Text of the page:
Russian prosecutors asked a Russian court on Thursday to sentence the American basketball starto 9 1/2 years in prison for closing arguments in her drug possession trial.
The trial came to a close nearly six months after Griner was arrested at a Moscow airport in a case that has reached the highest levels of US-Russia diplomacy, with Washington proposing a prisoner swap. Under Russian law, Griner, 31, faces up to 10 years in prison if convicted.
Although a conviction seems almost certain, given that Russian courts rarely acquit defendants and Griner has admitted to having vapor cartridges containing cannabis oil in her luggage, judges have a lot of leeway in sentencing.
“I never intended to harm anyone to endanger the Russian population or violate any Russian law. I made an honest mistake and I hope that your decision, that it will not end my life here,” Griner told the court on Thursday , apologizing. to her family, her teammates, her fans and the Russian people.
“I know everyone keeps talking about political pawns and politics, but I hope that’s a long way from this courtroom… I hope you’ll consider all the documents, all the character lists that everyone has sent on my behalf… This is my second home and all I wanted to do was win championships and make them proud.”
Attorneys for the Phoenix Mercury center and two-time Olympic gold medalist have pursued strategies to bolster Griner’s claim that she had no criminal intent and that the containers ended up in her luggage due to hasty packing. They presented character witnesses from the Russian team she plays for in the WNBA offseason and written testimony from a doctor who said he prescribed cannabis for pain treatment.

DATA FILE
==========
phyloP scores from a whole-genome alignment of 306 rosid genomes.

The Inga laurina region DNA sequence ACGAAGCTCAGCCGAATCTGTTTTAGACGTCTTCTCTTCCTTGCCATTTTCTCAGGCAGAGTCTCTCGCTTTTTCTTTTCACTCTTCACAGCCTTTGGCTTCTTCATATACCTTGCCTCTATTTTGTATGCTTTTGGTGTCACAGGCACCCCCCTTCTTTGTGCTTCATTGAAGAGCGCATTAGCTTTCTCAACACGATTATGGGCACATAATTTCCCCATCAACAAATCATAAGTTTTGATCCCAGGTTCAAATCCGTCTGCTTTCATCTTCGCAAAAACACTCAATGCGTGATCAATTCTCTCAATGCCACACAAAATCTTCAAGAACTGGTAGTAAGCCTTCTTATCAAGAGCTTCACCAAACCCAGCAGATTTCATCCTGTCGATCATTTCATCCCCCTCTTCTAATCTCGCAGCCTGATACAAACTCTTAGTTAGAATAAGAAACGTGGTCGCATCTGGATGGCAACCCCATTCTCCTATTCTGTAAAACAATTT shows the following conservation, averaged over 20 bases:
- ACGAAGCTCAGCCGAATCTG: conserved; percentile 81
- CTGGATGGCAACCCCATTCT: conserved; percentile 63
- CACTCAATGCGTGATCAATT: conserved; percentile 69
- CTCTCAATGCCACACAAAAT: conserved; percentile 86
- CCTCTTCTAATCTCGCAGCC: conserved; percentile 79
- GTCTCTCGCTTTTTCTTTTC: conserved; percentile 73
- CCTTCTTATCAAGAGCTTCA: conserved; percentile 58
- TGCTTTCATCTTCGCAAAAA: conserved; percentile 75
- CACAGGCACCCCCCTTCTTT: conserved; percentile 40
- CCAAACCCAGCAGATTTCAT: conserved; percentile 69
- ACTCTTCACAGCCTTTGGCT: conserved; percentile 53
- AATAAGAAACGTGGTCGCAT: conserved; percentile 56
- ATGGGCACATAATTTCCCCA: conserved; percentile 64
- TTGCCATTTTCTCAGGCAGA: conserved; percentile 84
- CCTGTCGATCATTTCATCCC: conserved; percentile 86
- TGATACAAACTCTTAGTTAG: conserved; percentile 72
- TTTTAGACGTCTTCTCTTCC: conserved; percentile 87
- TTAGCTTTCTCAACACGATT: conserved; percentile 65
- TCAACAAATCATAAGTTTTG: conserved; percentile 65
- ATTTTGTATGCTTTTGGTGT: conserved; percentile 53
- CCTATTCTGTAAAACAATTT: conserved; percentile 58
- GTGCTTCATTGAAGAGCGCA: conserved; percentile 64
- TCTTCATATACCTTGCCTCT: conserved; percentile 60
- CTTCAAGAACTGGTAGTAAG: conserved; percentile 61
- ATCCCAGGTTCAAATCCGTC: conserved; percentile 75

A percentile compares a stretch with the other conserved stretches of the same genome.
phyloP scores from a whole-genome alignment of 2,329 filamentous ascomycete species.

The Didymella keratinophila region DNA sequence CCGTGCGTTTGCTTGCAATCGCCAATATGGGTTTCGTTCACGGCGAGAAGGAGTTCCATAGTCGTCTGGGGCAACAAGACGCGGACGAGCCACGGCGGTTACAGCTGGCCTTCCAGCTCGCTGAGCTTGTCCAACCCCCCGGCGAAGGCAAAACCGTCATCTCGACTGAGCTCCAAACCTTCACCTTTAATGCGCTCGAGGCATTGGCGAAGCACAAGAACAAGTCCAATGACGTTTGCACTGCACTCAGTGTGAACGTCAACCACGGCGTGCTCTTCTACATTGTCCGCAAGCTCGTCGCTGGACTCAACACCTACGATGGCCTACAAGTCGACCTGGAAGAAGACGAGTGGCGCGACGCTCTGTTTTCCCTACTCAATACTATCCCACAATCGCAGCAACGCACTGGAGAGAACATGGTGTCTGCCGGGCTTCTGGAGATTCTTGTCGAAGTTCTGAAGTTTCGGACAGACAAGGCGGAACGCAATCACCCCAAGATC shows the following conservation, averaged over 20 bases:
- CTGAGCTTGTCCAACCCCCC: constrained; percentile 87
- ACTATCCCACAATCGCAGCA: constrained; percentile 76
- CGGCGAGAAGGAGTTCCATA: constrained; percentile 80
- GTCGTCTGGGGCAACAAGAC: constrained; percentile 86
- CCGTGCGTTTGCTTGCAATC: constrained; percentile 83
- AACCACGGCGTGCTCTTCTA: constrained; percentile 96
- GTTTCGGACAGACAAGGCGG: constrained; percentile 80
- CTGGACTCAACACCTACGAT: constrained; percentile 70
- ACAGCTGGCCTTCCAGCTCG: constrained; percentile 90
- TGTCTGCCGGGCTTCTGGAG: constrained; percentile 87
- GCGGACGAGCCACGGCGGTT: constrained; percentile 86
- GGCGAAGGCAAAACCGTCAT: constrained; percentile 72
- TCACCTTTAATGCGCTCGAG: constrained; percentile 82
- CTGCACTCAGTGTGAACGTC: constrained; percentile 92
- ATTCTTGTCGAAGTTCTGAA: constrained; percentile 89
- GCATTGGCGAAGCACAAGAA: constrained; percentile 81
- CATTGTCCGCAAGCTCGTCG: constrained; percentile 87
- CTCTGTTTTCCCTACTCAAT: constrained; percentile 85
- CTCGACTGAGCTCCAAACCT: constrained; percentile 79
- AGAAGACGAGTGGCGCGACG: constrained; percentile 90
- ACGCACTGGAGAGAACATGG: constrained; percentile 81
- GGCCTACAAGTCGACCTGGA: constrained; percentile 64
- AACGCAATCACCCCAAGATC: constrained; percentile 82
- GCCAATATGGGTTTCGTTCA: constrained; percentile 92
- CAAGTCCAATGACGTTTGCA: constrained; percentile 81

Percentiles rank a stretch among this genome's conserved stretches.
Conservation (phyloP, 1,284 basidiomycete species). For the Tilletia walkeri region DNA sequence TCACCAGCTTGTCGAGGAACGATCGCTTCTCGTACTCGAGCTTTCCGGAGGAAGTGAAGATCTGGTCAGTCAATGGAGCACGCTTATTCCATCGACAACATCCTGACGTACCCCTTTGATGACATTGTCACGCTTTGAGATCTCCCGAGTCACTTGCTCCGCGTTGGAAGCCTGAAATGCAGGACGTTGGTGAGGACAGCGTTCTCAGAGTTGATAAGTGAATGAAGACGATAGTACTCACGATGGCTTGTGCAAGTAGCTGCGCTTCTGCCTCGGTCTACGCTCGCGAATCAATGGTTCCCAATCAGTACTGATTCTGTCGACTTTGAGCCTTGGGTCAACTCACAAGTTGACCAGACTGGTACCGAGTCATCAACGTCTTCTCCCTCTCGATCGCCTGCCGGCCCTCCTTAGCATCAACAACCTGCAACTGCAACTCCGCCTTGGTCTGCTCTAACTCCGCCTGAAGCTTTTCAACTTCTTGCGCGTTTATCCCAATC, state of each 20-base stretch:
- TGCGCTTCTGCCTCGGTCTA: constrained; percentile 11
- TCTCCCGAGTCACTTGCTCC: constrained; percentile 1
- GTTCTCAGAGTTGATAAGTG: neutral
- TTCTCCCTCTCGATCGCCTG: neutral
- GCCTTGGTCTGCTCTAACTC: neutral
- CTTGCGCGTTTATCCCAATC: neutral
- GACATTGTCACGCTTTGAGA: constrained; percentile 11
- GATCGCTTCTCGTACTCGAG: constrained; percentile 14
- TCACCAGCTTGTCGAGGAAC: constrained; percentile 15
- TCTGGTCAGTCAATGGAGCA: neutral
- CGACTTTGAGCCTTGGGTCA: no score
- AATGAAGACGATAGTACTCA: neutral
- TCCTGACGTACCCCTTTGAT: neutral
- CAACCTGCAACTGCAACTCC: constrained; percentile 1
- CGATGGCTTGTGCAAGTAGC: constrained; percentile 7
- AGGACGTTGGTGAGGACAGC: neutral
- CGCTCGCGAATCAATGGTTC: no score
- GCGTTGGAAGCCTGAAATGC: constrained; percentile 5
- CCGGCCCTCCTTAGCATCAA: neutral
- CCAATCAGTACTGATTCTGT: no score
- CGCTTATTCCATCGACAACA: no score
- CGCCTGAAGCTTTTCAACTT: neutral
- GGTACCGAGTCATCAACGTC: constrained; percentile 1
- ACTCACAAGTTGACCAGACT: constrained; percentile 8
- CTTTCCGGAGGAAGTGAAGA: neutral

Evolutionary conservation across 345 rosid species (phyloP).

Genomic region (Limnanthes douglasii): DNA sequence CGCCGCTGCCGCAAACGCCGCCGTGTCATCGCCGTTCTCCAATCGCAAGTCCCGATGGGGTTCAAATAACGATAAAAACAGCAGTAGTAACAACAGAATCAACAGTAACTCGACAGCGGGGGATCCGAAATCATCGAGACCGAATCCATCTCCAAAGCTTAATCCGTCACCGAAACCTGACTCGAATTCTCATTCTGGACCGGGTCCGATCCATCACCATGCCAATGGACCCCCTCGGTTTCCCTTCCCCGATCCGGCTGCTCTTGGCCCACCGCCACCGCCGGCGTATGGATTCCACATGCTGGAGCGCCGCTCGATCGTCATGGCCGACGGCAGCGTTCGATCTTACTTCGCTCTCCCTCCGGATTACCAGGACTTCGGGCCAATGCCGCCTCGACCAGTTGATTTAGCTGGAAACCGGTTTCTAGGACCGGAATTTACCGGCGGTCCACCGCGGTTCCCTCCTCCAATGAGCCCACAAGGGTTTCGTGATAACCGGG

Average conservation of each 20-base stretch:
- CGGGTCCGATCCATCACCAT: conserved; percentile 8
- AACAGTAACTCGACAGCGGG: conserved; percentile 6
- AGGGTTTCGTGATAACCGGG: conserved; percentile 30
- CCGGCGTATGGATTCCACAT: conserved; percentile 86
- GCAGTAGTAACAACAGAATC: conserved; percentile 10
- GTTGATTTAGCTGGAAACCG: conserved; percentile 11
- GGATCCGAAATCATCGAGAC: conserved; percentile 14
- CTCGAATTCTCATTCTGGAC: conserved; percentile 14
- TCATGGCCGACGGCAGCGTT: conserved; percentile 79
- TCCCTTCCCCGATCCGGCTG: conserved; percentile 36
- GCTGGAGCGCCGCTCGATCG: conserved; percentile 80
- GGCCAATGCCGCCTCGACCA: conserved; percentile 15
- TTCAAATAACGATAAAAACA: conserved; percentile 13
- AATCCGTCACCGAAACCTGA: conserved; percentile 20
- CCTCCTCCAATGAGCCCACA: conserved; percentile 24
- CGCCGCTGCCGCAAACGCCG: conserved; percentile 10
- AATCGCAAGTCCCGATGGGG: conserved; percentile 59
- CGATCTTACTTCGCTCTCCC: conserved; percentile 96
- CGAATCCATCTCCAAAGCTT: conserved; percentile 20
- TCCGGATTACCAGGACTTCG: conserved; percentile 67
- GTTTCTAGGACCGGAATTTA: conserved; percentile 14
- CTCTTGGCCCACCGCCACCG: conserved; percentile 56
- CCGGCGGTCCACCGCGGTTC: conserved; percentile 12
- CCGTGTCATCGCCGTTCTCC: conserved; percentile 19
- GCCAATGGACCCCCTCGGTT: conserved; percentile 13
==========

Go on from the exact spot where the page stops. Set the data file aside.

An attorney on Griner’s defense team, Maria Blagovolina, argued that Griner brought the cartridges with her to Russia by mistake and only used cannabis as medicine and only while in Arizona, where medical marijuana is legal. A prosecutor, Nikolai Vlasenko, argued that Griner packaged the cannabis oil intentionally.
It is unclear when the verdict will be announced. If she doesn’t stay free, attention will turn to the high stakes.
Before her trial began in July, the State Department designated her as “unreasonably detained,” moving her case under the supervision of its special presidential envoy for hostage affairs, effectively the government’s chief hostage negotiator.
Then last week, in an extraordinary move, US Secretary of State Antony Blinken spoke to his Russian counterpart, Sergey Lavrov, urging him to accept a deal under which Griner and Paul Whelan, an American imprisoned in Russia for an espionage conviction, they would be released. .
The Lavrov-Blinken call marked the highest known contact between Washington and Moscow since Russia sent troops to Ukraine more than five months ago. Griner’s direct approach runs counter to US efforts to isolate the Kremlin.
People familiar with the proposal say it envisions trading Griner and Whelan for the notorious arms dealer. It underscores the public pressure the White House has faced to free Griner.
White House Press Secretary Karine Jean-Pierre told reporters on Monday that Russia responded “in bad faith” to the US government’s offer, a counteroffer that US officials do not consider serious. She declined to provide further details.
Russian officials have derided US statements on the case, saying they show disrespect for Russian law. They remained poker-faced, urging Washington to discuss the issue through “quiet diplomacy without disclosure of speculative information.”
In afrom Griner handed over to the White House, the WNBA player wrote how terrified she is that she could be jailed in Russia “forever.”